I check out the rest of the pups to make sure I'm not overlooking anyone, but I've already decided that this is the one.
"Can we take him out?"
They tell me that, yes, we can. And we do. And I really like him. And the boys really like him. What I don't like is his name ... Ivan. I knew an Ivan in college - not someone I want to be reminded of every day. Also, can't help but think "Ivan the Terrible". I don't think that this name is a good one at all.
At this point, I know - just know - that "Ivan" is going to make his Forever Home with us.
I run home to get Kota while my 3 guys stay with the dogs. Shirley rides with me and elects to stay at home while we run around and figure out what we're doing (though we KNOW).
Kota and "Ivan" aren't much interested in one another after an initial "sniff-down", but neither are they aggressive towards one another. Jay has already filled out the necessary papers. Our vet center has been contacted - and (bless their hearts) has whole-heartedly endorsed us as caring, considerate pet owners! Yes, bless their hearts - they are so kind and caring. And, so "Ivan" is set to head home with us!!!
The primary question left is, "What do we name him?"
The boys like Ivan - but not me, though the more they say it, the more I begin to believe that he might end up stuck with that name anyway. I suggest Mojo which gets mixed reviews. Mikey is well-recieved by TJ and X, but gets a "thumbs down" from My Beloved. Jay likes Zeus. (No!)
When we get home, Jay is so sick of all the names being thrown around that he says something like, "Who cares whether we name him Dick, Harry, Henry, Zeus or Ivan!? He's Ivan!" As Jay rattled off these names, "Ivan" perked up his ears at "Henry" - and so did I.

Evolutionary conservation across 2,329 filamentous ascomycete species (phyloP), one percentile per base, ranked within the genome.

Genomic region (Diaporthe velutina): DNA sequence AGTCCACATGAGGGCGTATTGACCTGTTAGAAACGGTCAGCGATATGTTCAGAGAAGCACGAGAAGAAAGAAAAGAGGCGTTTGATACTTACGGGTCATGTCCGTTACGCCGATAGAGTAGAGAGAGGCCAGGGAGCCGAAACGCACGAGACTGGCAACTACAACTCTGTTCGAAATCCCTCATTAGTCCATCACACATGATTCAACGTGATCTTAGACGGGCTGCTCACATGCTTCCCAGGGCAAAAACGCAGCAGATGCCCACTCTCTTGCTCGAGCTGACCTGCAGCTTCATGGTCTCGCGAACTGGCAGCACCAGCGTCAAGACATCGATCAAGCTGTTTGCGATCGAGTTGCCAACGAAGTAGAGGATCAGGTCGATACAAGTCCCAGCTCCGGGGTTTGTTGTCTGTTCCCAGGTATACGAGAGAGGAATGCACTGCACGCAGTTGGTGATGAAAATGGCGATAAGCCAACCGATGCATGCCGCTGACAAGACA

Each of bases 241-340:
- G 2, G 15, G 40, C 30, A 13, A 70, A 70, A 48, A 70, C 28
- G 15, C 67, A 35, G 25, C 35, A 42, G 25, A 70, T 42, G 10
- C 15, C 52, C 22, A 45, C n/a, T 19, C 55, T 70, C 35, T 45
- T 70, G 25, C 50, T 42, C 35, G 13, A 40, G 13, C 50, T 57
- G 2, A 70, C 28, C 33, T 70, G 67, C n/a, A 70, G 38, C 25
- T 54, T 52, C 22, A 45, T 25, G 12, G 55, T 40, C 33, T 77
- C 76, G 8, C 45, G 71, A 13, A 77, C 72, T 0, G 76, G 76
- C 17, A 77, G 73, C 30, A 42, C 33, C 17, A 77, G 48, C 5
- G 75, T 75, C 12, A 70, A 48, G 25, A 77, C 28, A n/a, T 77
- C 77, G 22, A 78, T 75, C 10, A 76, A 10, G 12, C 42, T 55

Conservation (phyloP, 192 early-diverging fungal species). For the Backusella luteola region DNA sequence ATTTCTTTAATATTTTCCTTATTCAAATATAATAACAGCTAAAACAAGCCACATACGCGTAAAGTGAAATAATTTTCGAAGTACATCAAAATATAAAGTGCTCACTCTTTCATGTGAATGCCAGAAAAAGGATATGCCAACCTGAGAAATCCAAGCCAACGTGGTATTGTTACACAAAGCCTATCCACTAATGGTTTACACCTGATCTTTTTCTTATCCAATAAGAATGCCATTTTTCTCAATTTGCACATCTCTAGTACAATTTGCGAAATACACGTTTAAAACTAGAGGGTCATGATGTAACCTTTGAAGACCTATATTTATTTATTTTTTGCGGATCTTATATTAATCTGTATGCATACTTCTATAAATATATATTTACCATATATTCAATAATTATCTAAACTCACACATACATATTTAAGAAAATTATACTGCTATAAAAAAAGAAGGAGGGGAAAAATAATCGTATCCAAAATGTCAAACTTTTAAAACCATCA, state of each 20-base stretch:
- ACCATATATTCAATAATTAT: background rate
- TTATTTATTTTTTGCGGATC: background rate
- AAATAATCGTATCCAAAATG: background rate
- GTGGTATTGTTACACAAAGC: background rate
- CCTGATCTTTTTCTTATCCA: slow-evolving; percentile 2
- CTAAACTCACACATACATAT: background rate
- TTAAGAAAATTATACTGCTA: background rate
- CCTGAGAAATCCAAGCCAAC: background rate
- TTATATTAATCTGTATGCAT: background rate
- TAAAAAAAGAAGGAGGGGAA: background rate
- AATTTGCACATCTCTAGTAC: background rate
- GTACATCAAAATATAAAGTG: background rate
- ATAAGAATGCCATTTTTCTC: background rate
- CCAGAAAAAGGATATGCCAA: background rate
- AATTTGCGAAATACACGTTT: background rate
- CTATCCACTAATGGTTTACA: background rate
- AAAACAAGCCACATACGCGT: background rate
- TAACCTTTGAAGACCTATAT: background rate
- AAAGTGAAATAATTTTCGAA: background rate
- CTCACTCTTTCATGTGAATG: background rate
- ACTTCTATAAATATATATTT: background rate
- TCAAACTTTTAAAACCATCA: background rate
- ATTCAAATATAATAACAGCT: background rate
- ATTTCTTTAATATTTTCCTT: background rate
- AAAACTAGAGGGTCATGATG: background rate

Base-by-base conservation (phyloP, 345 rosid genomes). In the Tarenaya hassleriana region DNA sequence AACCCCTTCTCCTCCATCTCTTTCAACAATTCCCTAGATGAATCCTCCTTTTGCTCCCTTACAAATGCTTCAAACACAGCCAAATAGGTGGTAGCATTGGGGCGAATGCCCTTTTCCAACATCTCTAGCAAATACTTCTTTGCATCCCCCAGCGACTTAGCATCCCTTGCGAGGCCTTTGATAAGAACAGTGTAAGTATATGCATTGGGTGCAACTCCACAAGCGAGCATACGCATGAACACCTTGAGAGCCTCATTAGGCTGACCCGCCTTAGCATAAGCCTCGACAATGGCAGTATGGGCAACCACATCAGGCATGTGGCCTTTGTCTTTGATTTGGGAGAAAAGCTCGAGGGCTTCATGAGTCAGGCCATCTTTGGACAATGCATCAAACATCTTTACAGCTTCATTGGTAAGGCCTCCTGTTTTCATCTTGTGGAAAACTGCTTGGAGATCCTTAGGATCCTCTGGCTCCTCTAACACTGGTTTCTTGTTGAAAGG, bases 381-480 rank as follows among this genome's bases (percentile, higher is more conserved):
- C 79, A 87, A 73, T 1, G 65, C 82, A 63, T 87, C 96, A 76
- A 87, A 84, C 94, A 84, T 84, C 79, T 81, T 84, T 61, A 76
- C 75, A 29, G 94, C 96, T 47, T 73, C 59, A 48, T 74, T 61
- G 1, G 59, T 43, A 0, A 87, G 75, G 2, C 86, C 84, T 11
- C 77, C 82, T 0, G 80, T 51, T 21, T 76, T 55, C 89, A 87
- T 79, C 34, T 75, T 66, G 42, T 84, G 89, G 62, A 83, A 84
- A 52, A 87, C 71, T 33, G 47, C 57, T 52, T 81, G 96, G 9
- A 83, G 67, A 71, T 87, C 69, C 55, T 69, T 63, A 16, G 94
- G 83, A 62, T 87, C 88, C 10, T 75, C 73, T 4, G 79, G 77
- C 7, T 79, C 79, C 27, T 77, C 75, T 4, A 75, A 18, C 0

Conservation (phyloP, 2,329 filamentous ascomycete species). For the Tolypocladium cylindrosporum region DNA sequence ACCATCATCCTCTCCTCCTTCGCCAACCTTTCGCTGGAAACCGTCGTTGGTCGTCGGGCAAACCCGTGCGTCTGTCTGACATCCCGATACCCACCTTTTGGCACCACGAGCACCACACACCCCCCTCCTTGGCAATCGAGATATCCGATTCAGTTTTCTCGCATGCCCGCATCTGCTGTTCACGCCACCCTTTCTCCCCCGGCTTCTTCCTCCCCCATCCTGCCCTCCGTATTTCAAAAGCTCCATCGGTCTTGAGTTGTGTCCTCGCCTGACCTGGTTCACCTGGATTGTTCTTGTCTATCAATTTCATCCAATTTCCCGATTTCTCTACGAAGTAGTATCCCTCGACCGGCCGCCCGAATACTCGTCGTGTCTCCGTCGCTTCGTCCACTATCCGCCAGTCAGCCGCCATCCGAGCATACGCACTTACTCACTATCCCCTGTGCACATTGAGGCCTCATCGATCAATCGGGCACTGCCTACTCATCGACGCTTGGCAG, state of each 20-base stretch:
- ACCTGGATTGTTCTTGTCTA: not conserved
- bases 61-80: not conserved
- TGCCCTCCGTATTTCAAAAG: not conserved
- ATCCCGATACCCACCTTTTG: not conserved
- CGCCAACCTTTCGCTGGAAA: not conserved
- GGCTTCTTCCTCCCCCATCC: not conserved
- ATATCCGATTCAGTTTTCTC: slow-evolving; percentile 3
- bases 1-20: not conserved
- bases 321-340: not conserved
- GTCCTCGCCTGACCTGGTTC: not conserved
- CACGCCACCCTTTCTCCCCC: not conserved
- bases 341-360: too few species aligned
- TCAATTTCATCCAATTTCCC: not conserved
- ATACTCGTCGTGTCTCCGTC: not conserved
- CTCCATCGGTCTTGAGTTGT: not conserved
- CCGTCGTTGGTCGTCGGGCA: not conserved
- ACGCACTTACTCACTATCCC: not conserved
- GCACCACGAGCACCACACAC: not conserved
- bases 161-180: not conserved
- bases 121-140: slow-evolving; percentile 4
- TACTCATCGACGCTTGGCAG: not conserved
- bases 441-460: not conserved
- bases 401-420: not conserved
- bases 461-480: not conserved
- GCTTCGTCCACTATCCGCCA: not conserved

Henry. I liked it.
"How about 'Henry'? I think he liked that one!"
And so after some discussion, "Henry" sticks.
So, here is what we know about our Henry. He is actually not a puppy at all - as I first thought him to be. He is estimated to be about 4 years old. The shelter called him a Lab/Corgi mix - but at 14 pounds, he strikes me as too small to be this, but who knows? He has buggy eyes that look either like a chihuahua or a pug. His hair and coloring is very like a black lab - and I see the Corgi in his stance and his neck, but there's got to be something more to it.
We also know that Henry was rescued from an animal rescue in May that housed over 300 animals in Dane County, Wisconsin - but maintained inhumane and cruel living conditions for the animals it was supposed to care for. You must read the news story and see the accompanying video here from the Humane Society of the United States. It breaks my heart to see the endless rows of neglected animals - and I can't help but search their faces for signs of our Henry. I don't see him.
After he was rescued, Henry was sent to the shelter in Dunn County where we found him yesterday. During his 5 months there, he was adopted for a brief period, but was returned again as a stray. The shelter staff recognized him - and his microchip confirmed his identity. When contacted, the couple who adopted him said that they were going through a divorce or separation or something - and no longer wanted him. And, of course, our Henry came from somewhere prior to his arrival at the Thyme and Sage Ranch from where he was rescued.
Poor little dude.
But now he is safe in his Forever Home on his pillow ... sleeping soundly.
I pray that we will bless one another. That we might give him a home and a family that he adores - and that he might fill the hole in our hearts and our home that was left by our first black short-hair angel.
Welcome home, Henry!